We are all aware of the fact that carbon monoxide is deadly. We know the warnings of not running a car engine inside an enclosed garage because of carbon monoxide (CO) toxicity. Now studies are finding ways that inappropriate doses of carbon monoxide may have clinical benefits.
Michael S. Tift, a Ph.D. candidate, studying Oceanography at the Scripps Institute is spending his time research elephant seals and other marine mammals. He measured the carbon monoxide levels in the blood and breath of beluga whales, killer whales, bottlenose dolphins, a Hawaiian monk seal, and elephant seals. Michael noted that elephant seals far exceed in levels of carbon monoxide compared to the other mammals.
What is astounding is that elephant seals have carbon monoxide levels just below what would be toxic, and these levels appear to protect it from injury when the seal has low levels of oxygen or has reduced blood flow to tissue. These reductions in oxygen are common when the seal deep dives.
Michael presented his findings at the 2016 Experimental Biology Meeting that occurred in San Diego. He spoke to Bioscience Technology and shared his thoughts, “Carbon monoxide has shown the most promise in alleviating inflammation, apoptosis (cell death) and cell proliferation (tumor growth) associated with many common diseases or injuries.”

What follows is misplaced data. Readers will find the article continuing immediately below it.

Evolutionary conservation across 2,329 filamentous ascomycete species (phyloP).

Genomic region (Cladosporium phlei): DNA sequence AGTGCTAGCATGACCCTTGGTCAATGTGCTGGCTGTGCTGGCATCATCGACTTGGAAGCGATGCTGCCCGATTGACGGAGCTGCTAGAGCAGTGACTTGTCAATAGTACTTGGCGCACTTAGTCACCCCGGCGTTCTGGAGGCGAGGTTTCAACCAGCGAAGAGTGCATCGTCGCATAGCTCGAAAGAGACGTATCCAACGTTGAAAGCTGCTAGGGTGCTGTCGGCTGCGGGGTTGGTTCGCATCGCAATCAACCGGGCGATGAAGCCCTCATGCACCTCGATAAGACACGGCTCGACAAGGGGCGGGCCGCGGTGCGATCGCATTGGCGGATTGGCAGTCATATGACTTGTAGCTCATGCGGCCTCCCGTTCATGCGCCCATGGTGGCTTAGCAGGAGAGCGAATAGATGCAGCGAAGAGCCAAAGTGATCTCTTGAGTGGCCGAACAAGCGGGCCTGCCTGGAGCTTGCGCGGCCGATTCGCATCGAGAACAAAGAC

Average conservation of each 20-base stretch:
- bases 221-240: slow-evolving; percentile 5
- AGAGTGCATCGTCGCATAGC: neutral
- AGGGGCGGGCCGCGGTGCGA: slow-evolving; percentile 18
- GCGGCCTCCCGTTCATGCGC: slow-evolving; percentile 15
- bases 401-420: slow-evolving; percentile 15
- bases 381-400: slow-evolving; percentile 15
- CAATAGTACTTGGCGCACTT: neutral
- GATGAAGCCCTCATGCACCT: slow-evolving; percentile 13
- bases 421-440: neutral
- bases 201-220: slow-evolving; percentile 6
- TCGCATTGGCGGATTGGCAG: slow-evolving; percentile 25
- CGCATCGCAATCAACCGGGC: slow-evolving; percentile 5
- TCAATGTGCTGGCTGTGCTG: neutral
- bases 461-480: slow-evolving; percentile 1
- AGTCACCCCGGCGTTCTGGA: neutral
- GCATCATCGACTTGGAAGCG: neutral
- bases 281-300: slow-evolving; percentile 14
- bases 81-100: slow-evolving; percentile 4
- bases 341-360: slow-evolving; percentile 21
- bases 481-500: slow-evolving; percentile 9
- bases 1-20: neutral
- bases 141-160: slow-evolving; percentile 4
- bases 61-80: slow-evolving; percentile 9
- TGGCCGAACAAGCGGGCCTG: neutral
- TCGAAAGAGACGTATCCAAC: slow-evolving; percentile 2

Tift observed an amazing finding. The most enlightening and fervent discovery is the elephant seal’s normal carbon monoxide levels are nearly identical to the therapeutic and protective levels that are being witnessed in clinical studies. Michael continues his work with elephant seals looking at their cellular and genetic mechanisms on how they use carbon monoxide to yield protective effects.
Michael Tift then further detailed what he is determined to accomplish with his research, “Identifying the protective effects and mechanisms for maintaining naturally elevated carbon monoxide production will offer insight into the current treatment methods used with carbon monoxide in humans.”